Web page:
A letter from Lord Arran to the Duke's late chaplain, dated April 17th, 1687, says, "I have ordered the corpse to be embalmed and carried to Helmsley Castle and there to remain till my Lady Duchess her pleasure shall be known. There must be speedy care taken; for there is nothing here but confusion, not to be expressed. Though his stewards have received vast sums, there is not so much as one farthing, as they tell me, for defraying the least expense." From this it appears that he died on or before the 17th of April, and that after the embalming process had been performed the intestines were buried at Kirby Moorside on the 19th and not on the 17th, as stated by Gill in his "Vallis Eboracensis."

One of the tattered registers[1] of Kirby Moorside also contains the following remarkable entry:--

"Dorythy Sowerbie of Bransdales (slayne with 6 bullett by theeves in the night) was buryed the 23th (sic) Day of May 1654." A few years before this in 1650 the burial is recorded of "a stranger that y^t sold stockins."

[Footnote 1: Vol. ii. p. 2]

On the first page of the register dated 1704, the vicar, "M. James Musgrave," gives a list of "things belonging to the churich--a surplus, a Hud, a challis, a patton, tow-flaggons [these are of pewter and are kept in the church], a putter Dubler, a Tabill clorth, on napkin. A dubler for christening."

During this period the Duchy records show that Pickering Forest was still being robbed of its oaks, some of them being used to repair the defences of Scarborough Castle during the Civil War.

"Wee are informed that there were xxx^tie Trees or } thereaboutes cut downe in Newton dale within the } said fforest and carried to Scarbrough Castle by } 20 0 0" Order from Sir Hugh Cholmley then Gouernor of } the same, to the value of }

Some of the other entries at the same time are given below.[1]

"Wee are informed that divers olde trees are cut downe } within the fforest of Pickeringe in a place called }lib. Deepdale and Helley Greene by Robert Pate by the } 6 0 0 Appointment of Mathew ffranke Esquire to the } value of }

Likewise wee are informed that John Hassell gent } hath cut downe diuers trees in Dalbye within the } 19 0 0 said fforest to the value of }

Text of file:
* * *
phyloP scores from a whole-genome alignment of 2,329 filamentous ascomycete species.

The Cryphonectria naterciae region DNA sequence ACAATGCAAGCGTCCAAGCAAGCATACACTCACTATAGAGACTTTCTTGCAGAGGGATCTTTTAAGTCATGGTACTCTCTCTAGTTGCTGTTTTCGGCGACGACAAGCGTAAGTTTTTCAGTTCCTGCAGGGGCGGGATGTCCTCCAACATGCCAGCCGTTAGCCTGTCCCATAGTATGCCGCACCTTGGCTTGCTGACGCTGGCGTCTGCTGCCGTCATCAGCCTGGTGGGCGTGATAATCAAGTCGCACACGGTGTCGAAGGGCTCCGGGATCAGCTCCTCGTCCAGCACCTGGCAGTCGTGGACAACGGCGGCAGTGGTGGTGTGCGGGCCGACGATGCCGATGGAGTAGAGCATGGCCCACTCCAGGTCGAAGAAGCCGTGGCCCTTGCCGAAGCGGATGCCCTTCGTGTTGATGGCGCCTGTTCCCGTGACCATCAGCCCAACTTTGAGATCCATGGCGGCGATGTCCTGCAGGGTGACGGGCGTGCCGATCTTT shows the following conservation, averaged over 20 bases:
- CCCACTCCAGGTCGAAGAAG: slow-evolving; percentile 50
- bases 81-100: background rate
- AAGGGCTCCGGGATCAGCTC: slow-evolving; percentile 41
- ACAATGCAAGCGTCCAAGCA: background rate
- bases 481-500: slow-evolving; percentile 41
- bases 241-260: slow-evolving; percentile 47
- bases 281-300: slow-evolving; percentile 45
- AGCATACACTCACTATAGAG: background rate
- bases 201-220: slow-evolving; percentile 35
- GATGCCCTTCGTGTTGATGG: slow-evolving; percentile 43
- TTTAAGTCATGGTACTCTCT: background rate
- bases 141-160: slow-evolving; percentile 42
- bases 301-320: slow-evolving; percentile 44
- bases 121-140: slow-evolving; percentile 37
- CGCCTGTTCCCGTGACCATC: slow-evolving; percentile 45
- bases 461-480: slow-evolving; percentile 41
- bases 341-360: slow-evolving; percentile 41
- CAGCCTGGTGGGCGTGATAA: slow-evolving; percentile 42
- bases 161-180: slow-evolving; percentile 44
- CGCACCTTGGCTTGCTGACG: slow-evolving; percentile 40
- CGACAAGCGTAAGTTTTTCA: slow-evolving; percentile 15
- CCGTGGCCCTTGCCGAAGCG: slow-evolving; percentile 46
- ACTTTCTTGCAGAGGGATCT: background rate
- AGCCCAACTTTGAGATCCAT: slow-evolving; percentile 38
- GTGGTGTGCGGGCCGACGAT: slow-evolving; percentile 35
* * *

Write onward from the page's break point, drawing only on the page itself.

Wee are likewise informed that Beatrice Hassell widdow } hath cut downe diuers trees in Dalbye Hagges } 12 0 0 within the said fforest, to the value of }

Wee are likewise informed That seuerall Tennantes of } Goatland haue cut downe two hundred Trees and } more within the fforest in the North part of } 30 0 0 Newtondale and Gillwood to the value of }

And that Robert ffranke gent did take Composicions and summes of money of seuerall of the said Tennants of Goatland for the same wood.

And allso we are informed that there hath bene cut } downe Two hundred Trees in Haughe Hagge } within the said fforest, And that the said Trees were } l. s. d. cut downe and Carried away by the poore people of } 40 0 0 Pickeringe in the yeares 1647 and 1648 to the } value of }

[Footnote 1: From a thin foolscap book containing, inter alia, the findings of the Juries of the Courts Leet, etc., in the possession of the Rev. Arthur Hill of Thornton-le-dale.]

From the same book we discover that

"George Grayson holdes by Copie of Court Roll one Cottage in Pickeringe and one Garth thereunto belonging, dated the 11th of Aprill 1659 And was admitted Tennant thereof by John Syms then Steward and paid ffine 0 0 4"

This is of considerable interest in view of the fact that the Grayson family are still tenants of the Duchy.

Tenants are mentioned as holding property in "Smiddiehill" and "Hungate Greene," and the entry given below is interesting on account of the mention of the market cross that has completely disappeared.

"Jane Moone widdow holdes one Messuage and one parcell of waste ground in Pickering neare to the Market Crosse and was admitted Tennant thereof by John Sym, now deputie Steward, by Copie dated the 22d of November 1659: And paid ffine for per Admittance ... 0 8 1"